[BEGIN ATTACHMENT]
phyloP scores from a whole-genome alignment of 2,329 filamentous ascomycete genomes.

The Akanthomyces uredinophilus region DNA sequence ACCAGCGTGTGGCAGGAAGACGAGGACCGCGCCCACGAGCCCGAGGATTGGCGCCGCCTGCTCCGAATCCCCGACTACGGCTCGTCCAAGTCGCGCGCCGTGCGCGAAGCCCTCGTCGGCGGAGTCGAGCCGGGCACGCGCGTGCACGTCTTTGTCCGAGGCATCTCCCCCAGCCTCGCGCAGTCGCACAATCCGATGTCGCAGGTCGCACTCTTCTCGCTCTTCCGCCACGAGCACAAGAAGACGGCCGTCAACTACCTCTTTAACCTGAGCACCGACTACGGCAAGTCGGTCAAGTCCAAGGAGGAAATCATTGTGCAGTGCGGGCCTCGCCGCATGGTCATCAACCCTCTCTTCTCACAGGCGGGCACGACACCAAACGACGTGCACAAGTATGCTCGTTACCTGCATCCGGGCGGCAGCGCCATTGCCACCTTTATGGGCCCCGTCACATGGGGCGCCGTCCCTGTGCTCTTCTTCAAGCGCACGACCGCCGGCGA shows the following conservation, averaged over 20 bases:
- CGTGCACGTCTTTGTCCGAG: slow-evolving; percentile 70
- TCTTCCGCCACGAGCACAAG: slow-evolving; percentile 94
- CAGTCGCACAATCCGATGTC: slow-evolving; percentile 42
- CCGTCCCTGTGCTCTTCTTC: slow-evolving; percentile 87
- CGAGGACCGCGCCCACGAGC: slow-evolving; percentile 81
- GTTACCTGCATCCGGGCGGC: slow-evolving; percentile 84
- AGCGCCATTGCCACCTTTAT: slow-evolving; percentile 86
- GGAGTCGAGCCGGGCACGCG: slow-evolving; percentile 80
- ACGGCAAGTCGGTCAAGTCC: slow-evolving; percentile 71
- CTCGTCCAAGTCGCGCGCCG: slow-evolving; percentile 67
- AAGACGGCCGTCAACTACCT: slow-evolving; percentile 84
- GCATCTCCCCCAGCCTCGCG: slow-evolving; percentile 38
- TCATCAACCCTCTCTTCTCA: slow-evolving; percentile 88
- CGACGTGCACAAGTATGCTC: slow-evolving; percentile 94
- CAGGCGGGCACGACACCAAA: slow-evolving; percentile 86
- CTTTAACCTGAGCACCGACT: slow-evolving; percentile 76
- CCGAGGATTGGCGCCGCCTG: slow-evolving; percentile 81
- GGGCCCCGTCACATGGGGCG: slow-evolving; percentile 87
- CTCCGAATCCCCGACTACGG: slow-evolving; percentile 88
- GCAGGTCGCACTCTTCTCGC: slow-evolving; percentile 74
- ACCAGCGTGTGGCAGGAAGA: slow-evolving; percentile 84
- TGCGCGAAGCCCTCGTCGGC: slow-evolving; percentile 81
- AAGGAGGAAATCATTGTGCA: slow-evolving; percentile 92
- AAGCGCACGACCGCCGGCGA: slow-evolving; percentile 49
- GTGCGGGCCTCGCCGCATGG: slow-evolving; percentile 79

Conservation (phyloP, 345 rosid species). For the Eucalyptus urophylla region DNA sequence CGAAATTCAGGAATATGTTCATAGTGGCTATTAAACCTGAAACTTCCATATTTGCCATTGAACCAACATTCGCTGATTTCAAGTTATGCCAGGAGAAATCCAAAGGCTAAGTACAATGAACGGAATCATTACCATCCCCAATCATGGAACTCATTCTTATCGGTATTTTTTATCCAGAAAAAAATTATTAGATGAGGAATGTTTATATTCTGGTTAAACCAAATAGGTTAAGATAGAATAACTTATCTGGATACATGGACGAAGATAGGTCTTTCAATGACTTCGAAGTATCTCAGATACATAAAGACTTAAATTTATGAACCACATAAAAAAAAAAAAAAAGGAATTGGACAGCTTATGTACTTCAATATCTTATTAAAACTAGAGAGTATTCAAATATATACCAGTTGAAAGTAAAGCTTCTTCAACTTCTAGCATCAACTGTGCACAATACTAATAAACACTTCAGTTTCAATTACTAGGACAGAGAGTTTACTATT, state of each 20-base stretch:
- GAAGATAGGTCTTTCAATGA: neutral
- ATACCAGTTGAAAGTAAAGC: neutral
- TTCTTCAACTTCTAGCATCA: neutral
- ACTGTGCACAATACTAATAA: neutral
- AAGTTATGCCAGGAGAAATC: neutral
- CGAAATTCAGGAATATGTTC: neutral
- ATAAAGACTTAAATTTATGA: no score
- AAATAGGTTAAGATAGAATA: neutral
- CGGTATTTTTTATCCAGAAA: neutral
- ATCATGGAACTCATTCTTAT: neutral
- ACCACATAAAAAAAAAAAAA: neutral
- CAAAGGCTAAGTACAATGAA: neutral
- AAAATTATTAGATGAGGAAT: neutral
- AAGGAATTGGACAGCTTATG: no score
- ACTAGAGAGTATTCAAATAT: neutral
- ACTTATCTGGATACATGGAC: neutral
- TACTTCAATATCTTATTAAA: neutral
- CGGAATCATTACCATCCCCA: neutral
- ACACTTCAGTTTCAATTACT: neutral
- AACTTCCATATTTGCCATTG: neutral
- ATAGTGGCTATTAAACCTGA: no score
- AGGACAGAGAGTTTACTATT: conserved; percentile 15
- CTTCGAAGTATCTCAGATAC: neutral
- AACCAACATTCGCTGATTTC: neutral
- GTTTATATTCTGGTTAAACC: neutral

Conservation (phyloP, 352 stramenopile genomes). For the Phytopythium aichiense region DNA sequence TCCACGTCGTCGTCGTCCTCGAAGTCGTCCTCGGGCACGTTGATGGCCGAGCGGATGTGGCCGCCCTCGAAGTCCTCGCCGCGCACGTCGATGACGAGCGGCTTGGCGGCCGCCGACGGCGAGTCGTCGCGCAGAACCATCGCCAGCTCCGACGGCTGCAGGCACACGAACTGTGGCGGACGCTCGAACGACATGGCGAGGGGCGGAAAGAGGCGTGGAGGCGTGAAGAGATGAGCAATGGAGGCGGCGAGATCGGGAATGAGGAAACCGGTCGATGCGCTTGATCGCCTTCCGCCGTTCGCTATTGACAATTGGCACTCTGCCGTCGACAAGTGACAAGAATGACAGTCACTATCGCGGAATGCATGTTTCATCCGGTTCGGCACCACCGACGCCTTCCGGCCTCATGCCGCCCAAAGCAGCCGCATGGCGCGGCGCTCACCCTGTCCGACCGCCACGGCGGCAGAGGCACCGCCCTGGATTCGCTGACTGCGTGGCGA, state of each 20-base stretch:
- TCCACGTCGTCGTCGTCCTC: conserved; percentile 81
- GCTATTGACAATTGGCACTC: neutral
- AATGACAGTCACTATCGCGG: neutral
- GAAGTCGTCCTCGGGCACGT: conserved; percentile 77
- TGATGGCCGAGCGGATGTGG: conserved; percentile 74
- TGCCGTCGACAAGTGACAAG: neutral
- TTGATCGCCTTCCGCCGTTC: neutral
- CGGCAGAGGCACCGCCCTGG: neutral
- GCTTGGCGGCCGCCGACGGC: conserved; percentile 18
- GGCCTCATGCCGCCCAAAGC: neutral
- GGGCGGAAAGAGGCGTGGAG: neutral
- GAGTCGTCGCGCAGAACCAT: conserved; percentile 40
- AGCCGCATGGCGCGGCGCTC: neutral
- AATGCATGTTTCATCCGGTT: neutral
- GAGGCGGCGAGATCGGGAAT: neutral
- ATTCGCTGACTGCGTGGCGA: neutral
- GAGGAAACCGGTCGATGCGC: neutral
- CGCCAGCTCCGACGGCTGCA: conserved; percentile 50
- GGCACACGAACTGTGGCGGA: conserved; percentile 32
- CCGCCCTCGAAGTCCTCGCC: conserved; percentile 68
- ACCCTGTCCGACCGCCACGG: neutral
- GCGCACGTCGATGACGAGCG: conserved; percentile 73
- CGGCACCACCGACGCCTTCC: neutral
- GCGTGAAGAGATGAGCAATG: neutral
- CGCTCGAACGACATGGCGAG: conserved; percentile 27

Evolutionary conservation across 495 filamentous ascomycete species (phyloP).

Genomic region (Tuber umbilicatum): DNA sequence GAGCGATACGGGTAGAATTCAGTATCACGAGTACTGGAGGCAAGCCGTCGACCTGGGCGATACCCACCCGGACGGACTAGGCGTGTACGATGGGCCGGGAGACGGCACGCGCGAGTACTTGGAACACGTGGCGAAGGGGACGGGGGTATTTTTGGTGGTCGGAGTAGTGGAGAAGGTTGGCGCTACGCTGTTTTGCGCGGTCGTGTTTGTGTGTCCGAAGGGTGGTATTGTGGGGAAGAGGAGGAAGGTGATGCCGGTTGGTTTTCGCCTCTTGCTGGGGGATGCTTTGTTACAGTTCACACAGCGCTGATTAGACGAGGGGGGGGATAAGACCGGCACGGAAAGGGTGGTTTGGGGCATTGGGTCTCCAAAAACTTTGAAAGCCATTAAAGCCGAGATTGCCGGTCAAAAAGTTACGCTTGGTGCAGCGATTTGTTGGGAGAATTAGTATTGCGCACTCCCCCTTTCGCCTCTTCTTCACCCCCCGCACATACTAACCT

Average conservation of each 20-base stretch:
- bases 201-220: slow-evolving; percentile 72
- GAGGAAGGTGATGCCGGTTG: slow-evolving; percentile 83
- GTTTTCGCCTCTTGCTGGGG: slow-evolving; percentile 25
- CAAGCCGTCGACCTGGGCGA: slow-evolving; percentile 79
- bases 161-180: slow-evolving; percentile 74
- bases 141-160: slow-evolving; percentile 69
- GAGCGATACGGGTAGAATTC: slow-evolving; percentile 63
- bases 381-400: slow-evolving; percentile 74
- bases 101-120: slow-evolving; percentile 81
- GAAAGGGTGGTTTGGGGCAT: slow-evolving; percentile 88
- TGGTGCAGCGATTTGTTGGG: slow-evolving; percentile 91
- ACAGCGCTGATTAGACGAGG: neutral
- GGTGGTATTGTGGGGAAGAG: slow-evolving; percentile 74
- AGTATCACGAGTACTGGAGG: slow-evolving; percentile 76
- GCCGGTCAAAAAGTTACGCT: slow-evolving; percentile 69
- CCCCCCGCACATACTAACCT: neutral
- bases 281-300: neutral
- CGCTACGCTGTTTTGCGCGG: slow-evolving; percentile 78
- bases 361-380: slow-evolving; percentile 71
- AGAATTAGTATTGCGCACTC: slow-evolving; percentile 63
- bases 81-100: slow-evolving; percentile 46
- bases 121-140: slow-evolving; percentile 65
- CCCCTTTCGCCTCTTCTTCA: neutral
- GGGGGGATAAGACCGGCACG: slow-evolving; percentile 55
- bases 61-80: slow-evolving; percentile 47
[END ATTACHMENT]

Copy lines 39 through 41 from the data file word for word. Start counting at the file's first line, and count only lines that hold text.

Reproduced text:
- ACCACATAAAAAAAAAAAAA: neutral
- CAAAGGCTAAGTACAATGAA: neutral
- AAAATTATTAGATGAGGAAT: neutral